A Conversation between Dr. Michel Bitbol and Dr. Àlex Gómez-Marín
The dialogue will be in a lively and spontaneous format of approximately 45 minutes up to an hour and we will then open up for questions from the audience.
Until the advent of quantum mechanics, physical sciences had thrived on the separation between object and subject that seems to provide “a view from nowhere”. At the same time, current life and mind sciences still struggle with experiments and theories in which the primacy of felt experience does not seem to matter. In this third conversation of the series we will draw from the phenomenological tradition to explore the feasibility of a new kind of science in which human consciousness is placed at the center.
Michel Bitbol is emeritus researcher at CNRS/École Normale Supérieure, Paris, France. He received a M.D., a Ph.D. in physics and a “Habilitation” in philosophy. After a start in scientific research, he turned to philosophy of science, editing texts by Erwin Schrödinger and formulating a philosophy of quantum mechanics based on phenomenological and neo-kantian conceptions. He then studied the relations between physics and the philosophy of mind, as well as a first-person conception of consciousness arising from an experience of the phenomenological Epoché. More recently, he engaged a debate with the philosophical movement called “speculative realism”, from the same standpoint.
Dr Àlex Gómez-Marín is a Spanish physicist turned neuroscientist. He holds a PhD in theoretical physics and a Masters in biophysics from the University of Barcelona. He was a research fellow at the EMBL-CRG Centre for Genomic Regulation and at the Champalimaud Center for the Unknown in Lisbon. His research spans from the origins of the arrow of time to the neurobiology of action-perception in flies, worms, mice, humans and robots. Since 2016 he is the head of the Behavior of Organisms Laboratory at the Instituto de Neurociencias in Alicante, where he is an Associate Professor of the Spanish Research Council. Combining high-resolution experiments, computational and theoretical biology, and continental philosophy, his latest research concentrates on real-life cognition and consciousness.
Science as we know it is a relatively recent human invention.
After the ‘scientific revolution’ of the seventeenth century, science and philosophy remained entangled as ‘natural philosophy’ until they started to separate in the nineteenth century (the very word ‘scientist’ was coined in 1834). Subsequently, science morphed from an activity carried out by wealthy people as a hobby (the ‘amateur,’ in the etymological sense of the word) into a paid job within an institutionalized system (the ‘professional’). Paradoxically or not, great ideas come more easily from people who are not paid to have them—it’s like forcing someone to be free, or compelling creativity by an act of will.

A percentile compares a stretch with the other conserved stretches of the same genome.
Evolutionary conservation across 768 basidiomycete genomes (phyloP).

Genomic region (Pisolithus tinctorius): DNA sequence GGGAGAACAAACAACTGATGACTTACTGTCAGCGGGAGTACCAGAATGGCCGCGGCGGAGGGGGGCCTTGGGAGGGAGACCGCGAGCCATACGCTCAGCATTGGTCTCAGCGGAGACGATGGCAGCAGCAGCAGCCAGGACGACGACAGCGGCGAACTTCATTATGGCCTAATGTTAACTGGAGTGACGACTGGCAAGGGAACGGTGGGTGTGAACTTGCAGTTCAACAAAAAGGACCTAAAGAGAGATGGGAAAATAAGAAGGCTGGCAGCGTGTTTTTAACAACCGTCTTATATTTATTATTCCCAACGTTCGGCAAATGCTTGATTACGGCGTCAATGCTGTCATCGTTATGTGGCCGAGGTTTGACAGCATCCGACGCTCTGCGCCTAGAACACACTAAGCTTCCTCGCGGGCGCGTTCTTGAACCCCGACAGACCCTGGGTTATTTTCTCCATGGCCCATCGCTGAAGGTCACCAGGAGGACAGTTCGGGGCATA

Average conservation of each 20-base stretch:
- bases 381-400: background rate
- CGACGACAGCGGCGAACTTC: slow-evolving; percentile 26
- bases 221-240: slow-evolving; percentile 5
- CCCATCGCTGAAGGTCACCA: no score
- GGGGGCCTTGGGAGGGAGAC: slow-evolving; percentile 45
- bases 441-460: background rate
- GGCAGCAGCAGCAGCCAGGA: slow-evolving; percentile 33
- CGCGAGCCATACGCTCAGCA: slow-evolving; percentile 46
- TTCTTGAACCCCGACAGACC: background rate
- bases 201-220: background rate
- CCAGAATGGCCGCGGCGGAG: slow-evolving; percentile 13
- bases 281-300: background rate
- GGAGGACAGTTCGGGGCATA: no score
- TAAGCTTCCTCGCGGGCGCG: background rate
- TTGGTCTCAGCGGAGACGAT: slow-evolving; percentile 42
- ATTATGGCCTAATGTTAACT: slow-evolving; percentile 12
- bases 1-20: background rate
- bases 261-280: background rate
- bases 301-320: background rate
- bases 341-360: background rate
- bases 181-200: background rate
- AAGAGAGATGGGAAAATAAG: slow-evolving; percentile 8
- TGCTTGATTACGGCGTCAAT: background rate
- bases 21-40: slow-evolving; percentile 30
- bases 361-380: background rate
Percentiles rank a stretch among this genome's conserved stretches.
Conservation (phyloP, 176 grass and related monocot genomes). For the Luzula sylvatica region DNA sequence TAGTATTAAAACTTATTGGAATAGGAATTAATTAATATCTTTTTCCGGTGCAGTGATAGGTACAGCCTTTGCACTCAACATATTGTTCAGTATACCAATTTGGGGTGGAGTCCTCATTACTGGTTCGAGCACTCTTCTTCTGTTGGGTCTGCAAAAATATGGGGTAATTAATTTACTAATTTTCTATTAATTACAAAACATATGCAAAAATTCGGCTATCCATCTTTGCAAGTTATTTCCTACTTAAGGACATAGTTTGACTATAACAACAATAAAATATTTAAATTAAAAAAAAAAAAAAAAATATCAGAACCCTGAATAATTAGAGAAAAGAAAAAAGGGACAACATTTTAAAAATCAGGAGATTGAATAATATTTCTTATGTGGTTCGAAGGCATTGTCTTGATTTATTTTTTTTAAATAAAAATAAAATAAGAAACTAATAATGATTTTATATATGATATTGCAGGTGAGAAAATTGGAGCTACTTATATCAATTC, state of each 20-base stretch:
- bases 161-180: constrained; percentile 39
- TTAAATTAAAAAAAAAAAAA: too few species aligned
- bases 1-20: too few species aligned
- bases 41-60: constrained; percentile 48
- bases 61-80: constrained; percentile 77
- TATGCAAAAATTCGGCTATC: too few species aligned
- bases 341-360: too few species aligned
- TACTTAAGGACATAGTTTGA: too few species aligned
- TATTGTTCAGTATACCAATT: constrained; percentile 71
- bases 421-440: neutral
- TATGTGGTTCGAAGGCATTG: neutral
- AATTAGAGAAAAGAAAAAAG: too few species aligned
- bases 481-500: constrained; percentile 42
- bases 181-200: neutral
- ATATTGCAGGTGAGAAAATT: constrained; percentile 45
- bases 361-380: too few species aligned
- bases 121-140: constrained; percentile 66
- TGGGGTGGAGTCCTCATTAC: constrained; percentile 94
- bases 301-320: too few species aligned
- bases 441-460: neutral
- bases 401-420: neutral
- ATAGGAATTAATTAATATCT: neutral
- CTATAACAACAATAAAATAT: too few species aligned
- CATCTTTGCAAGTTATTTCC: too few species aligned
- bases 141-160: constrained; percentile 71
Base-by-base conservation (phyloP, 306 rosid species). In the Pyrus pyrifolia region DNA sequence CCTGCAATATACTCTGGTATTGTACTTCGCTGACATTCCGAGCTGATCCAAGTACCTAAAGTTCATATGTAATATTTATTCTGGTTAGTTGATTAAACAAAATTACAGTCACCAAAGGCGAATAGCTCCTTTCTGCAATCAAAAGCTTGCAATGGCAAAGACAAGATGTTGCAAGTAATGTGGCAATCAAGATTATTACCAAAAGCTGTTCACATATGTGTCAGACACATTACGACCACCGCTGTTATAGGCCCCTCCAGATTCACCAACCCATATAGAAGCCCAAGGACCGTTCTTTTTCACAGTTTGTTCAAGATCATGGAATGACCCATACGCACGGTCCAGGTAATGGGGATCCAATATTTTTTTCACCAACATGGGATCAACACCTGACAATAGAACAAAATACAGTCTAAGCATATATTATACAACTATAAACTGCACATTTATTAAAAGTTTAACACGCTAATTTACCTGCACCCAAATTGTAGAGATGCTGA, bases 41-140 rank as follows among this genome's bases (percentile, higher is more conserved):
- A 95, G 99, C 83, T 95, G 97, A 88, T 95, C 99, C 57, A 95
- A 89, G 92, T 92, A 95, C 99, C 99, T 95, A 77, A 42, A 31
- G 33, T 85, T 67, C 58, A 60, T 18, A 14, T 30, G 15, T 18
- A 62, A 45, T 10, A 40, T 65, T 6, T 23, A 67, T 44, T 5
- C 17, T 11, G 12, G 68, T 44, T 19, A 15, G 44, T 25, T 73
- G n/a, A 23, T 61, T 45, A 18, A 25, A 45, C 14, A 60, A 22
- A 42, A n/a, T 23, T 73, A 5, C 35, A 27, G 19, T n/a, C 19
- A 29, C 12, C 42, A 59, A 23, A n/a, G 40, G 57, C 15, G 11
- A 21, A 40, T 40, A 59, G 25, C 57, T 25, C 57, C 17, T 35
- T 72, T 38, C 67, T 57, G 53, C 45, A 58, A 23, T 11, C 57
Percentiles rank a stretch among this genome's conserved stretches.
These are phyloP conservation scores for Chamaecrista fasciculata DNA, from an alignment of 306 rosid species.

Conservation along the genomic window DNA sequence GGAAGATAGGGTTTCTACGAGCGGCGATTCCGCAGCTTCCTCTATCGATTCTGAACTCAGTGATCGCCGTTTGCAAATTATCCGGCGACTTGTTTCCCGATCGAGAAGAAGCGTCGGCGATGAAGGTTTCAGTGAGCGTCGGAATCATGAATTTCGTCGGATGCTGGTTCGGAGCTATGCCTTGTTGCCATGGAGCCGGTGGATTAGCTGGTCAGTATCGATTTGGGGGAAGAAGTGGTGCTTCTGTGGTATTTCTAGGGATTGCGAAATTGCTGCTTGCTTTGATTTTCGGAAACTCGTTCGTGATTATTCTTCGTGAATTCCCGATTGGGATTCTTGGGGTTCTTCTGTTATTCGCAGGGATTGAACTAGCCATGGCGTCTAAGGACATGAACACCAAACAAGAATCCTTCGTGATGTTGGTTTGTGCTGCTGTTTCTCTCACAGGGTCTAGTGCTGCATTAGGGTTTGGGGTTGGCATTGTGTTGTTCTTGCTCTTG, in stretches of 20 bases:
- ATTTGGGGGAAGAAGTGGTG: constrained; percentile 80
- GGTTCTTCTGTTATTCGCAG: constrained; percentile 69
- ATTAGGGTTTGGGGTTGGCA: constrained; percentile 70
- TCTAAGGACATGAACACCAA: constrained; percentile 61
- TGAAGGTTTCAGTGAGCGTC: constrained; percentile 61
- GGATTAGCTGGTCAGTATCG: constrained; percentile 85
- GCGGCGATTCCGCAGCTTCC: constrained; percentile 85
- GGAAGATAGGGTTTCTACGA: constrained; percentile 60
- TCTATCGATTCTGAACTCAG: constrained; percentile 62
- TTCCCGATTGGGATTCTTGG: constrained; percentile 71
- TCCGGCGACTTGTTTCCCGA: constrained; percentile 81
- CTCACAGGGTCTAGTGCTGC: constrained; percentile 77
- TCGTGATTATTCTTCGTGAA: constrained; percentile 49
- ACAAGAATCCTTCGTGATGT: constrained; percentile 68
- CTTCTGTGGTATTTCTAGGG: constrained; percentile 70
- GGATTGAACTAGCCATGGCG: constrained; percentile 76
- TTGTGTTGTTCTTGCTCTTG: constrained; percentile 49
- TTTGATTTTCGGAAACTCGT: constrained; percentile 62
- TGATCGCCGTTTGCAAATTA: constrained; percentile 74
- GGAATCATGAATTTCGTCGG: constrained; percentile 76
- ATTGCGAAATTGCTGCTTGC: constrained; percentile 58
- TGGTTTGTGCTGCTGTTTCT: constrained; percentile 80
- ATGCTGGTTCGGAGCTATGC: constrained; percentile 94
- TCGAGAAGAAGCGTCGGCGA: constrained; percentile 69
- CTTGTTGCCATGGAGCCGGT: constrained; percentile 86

In the last decades, a series of technological and societal changes have further accelerated mutations of what it means to be a scientist; from the selection forces cast by neoliberalism on ‘scientific careers,’ to the kind of ‘science in the age of selfies’ that social media promotes. Scientists too are prey to the perverse dynamics of nowadays ‘attention economy.’ To understand what scientists do and why they do it, one must also understand the political and social contexts in which they live.
In addition, the rise of ‘big science’—initially in physics (particle physics and astronomy), and subsequently in life and mind sciences (genomics, and connectomics)—is reconfiguring the landscape typically inhabited by the romantic figure of the lone scientist receiving visions in dream-like states of consciousness and, eventually, advancing science in a stroke of genius. In turn, the idea of the scientist bred in the current academe is that of a diligent caffeinated deluxe technician as a part within the larger mechanism of research group army; a person trained exquisitely (and almost exclusively) on a research aspect, a specialist unable to keep track of what goes on beyond the narrow confines of his/her discipline. Young scientists are indeed trained to be good at following rules and procedures (explicit laboratory protocols, but also implicit codes of conduct and metaphysical commitments) but discouraged to learn to see when and how to transcend them.